Fed Week’s recent article entitled “Considerations for Including a Trust in Your Estate Plan” describes what a trust can offer. This includes the following:
- Protection against possible incompetency. To protect yourself, you can create a trust and move your assets into it. You can be the trustee, so you’ll control the assets and enjoy the income.
- Probate avoidance. Assets held in trust also avoid probate. In the documents, you can state how the trust assets will be distributed at your death.
- Protection for your heirs. After your death, a trustee can keep trust assets from being squandered or lost in a divorce.
If your heirs are young, you can set up a trust to stay in effect until they are older and can handle their own finances. Another option is to keep the trust in effect for the lives of the beneficiaries.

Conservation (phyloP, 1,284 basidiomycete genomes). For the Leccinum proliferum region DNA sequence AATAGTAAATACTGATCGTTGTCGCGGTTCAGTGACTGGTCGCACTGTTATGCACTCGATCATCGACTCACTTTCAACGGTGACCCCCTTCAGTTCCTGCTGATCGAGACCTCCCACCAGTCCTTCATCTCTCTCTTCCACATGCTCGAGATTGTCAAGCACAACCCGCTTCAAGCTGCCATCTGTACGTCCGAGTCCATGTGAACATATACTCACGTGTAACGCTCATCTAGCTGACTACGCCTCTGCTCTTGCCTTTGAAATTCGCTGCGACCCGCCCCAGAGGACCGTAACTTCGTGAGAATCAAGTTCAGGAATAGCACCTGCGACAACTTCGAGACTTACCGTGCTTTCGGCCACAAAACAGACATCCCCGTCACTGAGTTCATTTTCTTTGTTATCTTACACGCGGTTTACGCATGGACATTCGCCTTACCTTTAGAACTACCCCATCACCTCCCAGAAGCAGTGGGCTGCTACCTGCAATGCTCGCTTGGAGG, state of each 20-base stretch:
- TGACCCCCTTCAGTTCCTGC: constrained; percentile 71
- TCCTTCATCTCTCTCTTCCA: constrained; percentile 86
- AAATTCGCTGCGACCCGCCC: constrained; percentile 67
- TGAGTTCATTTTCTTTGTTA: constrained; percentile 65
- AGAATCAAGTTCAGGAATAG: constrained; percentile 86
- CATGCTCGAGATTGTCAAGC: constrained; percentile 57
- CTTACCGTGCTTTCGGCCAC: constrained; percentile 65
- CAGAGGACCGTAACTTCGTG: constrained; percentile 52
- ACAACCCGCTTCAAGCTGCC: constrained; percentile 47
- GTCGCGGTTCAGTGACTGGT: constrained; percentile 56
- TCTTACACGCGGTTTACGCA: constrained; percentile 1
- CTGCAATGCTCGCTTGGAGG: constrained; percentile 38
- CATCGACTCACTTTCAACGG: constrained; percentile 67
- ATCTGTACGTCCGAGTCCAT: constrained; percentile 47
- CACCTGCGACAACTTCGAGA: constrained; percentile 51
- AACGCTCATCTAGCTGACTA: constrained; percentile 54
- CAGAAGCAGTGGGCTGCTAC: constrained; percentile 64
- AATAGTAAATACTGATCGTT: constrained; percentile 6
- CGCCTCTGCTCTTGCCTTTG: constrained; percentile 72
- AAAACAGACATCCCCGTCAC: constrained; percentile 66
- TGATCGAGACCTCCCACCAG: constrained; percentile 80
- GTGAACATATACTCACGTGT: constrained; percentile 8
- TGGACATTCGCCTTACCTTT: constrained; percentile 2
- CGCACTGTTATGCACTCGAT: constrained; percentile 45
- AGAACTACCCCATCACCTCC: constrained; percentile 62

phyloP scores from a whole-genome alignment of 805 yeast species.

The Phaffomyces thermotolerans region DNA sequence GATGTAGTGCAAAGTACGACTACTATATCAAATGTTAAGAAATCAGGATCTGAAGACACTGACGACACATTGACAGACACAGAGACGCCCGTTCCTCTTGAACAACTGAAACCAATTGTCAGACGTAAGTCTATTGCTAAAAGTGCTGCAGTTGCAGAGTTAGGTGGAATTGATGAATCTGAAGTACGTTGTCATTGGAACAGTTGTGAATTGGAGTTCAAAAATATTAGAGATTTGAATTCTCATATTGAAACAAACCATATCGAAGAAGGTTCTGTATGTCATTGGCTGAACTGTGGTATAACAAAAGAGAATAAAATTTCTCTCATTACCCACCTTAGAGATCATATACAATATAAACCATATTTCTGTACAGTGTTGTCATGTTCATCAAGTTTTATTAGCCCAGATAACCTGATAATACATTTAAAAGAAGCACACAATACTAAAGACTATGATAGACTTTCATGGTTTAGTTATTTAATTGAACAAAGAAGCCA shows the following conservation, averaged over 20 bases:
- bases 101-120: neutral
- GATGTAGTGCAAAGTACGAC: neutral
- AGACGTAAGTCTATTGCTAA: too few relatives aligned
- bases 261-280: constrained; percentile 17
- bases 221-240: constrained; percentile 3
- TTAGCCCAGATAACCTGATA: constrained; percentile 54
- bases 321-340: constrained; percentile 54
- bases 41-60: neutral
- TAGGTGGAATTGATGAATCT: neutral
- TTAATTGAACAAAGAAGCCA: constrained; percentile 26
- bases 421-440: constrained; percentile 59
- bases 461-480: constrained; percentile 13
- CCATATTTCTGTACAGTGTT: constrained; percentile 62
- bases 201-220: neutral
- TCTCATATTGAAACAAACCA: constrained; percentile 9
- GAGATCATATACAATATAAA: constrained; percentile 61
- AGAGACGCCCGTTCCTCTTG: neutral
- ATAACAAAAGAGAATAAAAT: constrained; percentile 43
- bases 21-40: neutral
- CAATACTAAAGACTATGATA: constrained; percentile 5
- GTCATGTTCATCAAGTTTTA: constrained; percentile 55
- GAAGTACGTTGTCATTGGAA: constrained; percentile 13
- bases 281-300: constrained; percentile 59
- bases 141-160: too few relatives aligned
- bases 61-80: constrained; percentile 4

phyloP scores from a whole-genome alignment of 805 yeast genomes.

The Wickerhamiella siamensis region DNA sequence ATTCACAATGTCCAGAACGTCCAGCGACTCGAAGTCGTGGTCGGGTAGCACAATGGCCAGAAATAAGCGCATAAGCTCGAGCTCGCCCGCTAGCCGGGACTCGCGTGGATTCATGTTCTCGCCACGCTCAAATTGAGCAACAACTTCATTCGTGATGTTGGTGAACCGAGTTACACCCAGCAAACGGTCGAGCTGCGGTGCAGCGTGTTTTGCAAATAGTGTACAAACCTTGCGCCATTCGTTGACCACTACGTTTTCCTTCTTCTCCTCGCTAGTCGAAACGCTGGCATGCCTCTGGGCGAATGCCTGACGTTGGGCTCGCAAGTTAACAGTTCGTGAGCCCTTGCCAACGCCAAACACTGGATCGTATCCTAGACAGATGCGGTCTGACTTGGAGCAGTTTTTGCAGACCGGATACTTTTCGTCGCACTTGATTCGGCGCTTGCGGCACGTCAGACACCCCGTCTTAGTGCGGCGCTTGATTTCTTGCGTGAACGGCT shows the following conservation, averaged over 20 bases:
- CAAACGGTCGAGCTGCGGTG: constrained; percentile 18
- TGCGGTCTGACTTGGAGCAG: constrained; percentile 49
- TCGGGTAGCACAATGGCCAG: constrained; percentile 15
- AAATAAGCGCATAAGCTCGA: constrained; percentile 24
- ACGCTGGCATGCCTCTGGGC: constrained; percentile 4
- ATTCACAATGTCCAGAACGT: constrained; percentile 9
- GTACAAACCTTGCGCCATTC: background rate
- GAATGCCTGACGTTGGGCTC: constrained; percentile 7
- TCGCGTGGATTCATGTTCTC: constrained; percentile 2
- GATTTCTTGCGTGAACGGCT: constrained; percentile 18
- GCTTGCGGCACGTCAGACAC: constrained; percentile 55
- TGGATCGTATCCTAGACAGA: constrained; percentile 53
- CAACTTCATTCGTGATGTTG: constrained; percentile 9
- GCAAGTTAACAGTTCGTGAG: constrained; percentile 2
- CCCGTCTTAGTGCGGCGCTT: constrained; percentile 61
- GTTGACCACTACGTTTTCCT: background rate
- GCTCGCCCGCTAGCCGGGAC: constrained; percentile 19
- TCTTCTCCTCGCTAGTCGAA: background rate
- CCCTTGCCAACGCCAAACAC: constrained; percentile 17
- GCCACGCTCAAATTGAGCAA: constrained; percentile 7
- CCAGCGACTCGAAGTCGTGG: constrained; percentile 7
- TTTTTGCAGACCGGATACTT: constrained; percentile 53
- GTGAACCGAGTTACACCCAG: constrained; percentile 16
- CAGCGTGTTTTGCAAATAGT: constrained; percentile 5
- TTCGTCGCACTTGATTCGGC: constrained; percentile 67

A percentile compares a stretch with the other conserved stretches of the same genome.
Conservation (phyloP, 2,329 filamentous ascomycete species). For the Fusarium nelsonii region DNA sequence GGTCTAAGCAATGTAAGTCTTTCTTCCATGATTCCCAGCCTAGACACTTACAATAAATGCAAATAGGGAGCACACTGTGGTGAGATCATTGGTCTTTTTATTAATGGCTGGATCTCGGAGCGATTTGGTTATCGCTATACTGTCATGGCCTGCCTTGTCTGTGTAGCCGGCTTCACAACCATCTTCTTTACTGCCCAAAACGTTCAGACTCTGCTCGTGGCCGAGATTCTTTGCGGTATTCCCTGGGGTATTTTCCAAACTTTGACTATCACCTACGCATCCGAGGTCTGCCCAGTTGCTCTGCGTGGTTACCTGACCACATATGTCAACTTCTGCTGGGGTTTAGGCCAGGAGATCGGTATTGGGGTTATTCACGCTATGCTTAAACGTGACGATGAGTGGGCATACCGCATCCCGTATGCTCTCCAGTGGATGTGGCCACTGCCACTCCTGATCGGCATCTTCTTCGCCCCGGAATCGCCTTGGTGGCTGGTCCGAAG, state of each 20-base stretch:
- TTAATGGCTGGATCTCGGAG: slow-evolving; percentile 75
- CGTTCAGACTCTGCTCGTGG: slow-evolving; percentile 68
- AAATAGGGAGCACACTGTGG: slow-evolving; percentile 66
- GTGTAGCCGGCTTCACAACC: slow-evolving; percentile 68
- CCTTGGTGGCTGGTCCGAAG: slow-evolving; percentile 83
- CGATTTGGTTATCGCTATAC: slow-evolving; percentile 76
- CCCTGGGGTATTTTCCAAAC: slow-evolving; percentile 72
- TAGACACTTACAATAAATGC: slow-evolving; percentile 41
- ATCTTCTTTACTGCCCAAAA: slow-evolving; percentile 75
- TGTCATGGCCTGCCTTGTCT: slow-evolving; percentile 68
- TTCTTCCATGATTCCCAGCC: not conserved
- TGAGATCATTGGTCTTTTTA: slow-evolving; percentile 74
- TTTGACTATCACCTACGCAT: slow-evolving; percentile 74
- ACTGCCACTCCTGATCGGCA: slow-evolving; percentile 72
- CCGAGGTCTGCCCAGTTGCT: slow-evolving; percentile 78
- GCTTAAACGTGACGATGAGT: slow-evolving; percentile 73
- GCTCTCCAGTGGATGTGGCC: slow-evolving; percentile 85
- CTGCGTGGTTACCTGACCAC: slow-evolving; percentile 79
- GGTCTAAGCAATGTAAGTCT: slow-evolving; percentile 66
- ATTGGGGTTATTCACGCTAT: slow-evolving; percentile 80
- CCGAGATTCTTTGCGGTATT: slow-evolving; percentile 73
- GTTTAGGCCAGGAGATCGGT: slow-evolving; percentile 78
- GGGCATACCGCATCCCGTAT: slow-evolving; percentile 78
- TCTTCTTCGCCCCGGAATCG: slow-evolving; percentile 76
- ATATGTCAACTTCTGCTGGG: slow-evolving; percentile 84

A trust can be revocable or irrevocable. A revocable trust must be created during your lifetime. If you change your mind, you can revoke the trust and reclaim the assets as your own.
A revocable trust can offer incapacity protection and probate avoidance but not tax reduction.
An irrevocable trust can be created while you’re alive or at your death. A revocable trust may become irrevocable at your death.
Assets transferred into an irrevocable trust during your lifetime will be beyond the reach of creditors and divorce settlements. The same is true of assets going into an irrevocable trust at your death.
Your family members can be the beneficiaries of an irrevocable trust, while a trustee or co-trustees you’ve named will be responsible for distributing funds to those trust beneficiaries.
The trustee will be responsible for protecting assets.
Reference: Fed Week (Oct. 5, 2022) “Considerations for Including a Trust in Your Estate Plan”